d. Demand Response Flexibility Market (DRFM) cockpit
The DRFM cockpit is a proven platform that allows Aggregators, Retailers, energy cooperatives and ESCOs to manage all aspects of their demand response (DR) programs to support, prosumers monitoring and demand response strategies optimization through the effective utilization of aggregated demand flexibility. During this period the final version of the DRFM has been submitted, in order to be installed and tested by the project partners.

e. Energy Monitoring and Analytics Application (EMA App)
EMA App provides domestic and industrial prosumers with real time data visualization and recommendations to improve energy efficiency, maximize use of renewables and minimize energy bills according to user’s profile, giving them more power and protection.
The project consortium has submitted during the period the final version of the EMA App.

During the final period of the project, the project partners will installed and demonstrated these project solutions in real conditions in the five pilot sites (Alginet (Spain), Flanders (Belgium), Manchester (UK), Terni (Italy) and Meltemi (Greece)) to evaluate the technical, economical and social impact of the project.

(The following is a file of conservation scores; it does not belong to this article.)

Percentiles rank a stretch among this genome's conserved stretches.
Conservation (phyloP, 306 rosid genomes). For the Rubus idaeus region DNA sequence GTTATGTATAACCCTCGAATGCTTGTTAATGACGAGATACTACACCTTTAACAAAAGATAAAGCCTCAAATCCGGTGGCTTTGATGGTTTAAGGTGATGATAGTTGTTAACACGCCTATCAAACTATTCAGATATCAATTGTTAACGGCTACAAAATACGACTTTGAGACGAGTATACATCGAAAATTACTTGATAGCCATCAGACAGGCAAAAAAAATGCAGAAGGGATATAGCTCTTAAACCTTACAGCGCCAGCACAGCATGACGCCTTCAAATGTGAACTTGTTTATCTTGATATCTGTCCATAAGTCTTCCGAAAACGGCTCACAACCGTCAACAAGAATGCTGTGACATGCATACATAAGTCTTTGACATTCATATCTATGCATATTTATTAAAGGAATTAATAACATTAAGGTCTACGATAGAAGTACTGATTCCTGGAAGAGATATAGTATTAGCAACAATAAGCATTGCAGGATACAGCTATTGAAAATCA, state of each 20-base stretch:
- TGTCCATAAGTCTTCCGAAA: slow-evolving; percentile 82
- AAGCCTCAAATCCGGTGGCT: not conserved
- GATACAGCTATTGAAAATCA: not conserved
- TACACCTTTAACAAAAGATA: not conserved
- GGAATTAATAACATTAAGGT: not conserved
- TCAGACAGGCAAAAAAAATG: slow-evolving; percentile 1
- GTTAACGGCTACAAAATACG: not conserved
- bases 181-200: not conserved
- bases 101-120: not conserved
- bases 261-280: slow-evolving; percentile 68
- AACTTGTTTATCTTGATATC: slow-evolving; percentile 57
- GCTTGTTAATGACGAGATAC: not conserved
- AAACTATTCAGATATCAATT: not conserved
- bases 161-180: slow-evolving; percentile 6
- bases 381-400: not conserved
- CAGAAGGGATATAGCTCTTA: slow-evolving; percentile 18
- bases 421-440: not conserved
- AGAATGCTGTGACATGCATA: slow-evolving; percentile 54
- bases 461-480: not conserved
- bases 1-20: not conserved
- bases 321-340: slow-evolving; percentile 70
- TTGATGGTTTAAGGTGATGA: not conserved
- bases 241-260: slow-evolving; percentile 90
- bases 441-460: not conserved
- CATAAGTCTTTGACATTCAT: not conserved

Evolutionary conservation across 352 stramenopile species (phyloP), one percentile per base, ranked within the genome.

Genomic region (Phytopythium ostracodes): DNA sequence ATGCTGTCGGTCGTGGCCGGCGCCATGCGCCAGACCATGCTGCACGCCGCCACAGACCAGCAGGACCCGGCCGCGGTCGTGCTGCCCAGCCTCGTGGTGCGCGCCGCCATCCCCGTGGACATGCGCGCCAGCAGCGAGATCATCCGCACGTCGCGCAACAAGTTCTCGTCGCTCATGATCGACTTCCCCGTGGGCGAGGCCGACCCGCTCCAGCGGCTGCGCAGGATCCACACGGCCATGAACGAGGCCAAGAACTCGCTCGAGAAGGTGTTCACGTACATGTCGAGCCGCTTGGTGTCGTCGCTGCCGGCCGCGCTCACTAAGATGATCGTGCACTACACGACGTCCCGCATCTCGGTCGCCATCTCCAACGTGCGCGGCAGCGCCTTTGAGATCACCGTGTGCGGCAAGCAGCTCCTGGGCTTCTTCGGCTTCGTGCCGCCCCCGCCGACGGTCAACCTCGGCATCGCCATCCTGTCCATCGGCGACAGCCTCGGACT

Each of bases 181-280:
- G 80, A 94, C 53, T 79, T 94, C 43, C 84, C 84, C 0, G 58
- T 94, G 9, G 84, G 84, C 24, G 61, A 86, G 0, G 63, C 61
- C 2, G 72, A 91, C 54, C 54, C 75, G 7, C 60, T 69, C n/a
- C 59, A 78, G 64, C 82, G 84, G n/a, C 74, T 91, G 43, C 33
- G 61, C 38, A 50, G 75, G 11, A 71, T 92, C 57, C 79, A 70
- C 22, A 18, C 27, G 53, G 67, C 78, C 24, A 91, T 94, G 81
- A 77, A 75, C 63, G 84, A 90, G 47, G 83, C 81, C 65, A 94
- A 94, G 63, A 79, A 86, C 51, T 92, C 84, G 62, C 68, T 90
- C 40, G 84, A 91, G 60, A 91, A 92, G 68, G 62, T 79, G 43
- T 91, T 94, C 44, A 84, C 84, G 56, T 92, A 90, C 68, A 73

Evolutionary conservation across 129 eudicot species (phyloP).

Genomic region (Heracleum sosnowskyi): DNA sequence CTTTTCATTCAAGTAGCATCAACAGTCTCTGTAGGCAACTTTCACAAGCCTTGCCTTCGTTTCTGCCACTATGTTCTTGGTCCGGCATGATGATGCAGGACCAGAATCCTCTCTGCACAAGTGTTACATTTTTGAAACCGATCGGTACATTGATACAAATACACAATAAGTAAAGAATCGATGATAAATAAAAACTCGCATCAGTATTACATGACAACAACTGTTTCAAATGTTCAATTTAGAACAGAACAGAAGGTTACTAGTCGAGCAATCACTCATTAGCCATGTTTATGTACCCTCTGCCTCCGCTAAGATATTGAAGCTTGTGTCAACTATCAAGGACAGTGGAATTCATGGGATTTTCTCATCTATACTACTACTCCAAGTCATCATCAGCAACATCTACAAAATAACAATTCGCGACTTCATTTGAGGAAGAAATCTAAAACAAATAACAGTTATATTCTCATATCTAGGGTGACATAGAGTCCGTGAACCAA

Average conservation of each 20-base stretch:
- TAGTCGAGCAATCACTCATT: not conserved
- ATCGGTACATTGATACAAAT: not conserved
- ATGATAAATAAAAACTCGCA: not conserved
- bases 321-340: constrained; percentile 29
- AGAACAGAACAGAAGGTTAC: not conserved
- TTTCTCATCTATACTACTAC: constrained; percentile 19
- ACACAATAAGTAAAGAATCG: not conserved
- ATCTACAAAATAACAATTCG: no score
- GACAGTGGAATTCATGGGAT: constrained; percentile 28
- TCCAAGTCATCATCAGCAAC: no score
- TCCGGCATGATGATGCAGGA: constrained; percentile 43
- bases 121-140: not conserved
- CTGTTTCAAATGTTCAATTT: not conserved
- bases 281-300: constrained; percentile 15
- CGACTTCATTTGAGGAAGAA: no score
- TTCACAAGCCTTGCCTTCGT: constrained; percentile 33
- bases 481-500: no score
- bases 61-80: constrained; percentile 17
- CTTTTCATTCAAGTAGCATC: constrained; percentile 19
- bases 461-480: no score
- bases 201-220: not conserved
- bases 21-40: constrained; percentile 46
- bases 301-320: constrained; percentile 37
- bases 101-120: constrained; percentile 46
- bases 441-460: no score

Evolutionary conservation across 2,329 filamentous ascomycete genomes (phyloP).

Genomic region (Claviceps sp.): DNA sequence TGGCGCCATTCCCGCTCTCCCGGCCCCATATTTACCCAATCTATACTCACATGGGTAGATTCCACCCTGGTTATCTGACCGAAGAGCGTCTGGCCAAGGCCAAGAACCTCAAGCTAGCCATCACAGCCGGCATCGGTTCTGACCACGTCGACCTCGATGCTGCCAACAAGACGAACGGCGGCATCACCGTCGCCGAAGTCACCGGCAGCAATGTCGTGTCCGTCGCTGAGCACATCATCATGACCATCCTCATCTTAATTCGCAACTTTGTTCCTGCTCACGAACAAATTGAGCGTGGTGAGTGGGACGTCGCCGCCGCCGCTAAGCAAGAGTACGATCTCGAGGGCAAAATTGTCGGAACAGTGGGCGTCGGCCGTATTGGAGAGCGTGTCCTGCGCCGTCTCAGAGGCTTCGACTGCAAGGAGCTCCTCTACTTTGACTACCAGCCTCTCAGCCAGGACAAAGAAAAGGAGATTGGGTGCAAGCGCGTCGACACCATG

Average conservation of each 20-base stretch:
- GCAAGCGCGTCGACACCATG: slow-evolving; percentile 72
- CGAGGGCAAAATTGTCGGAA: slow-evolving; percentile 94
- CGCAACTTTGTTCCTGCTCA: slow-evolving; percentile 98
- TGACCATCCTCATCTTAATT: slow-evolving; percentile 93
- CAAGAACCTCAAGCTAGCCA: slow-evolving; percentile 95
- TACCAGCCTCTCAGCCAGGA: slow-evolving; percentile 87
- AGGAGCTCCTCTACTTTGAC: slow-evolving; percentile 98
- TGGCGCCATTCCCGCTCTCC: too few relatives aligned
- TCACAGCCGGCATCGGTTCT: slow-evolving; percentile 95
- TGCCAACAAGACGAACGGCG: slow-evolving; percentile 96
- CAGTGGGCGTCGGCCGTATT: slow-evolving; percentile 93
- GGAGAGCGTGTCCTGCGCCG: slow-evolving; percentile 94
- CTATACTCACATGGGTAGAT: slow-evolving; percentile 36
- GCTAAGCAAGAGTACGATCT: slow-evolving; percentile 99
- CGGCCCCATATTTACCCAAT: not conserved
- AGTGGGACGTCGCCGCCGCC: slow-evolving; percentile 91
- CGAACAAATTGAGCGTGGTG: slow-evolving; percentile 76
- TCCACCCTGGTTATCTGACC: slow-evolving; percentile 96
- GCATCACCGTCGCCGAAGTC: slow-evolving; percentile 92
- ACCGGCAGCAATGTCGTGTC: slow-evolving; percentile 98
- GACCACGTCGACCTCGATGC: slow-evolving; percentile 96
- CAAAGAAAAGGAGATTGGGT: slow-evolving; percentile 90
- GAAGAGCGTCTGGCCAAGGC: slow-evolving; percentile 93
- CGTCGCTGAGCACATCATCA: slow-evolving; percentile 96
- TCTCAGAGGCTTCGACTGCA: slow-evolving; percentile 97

Progress beyond the state of the art and expected potential impact (including the socio-economic impact and the wider societal implications of the project so far)

European leaders committed themselves to reduce 20% EU greenhouse gas emissions from 1990 levels, raising the share of EU energy consumption produced from renewable resources to 20 % and achieving 20% improvement in energy efficiency.
NOBEL GRID will address the above mentioned challenges by means of diverse tools, ICT services and business models, as described in the previous sections of this document.
In summary, the expected impact of NOBEL GRID, it is summarised below:
a. Environmental impact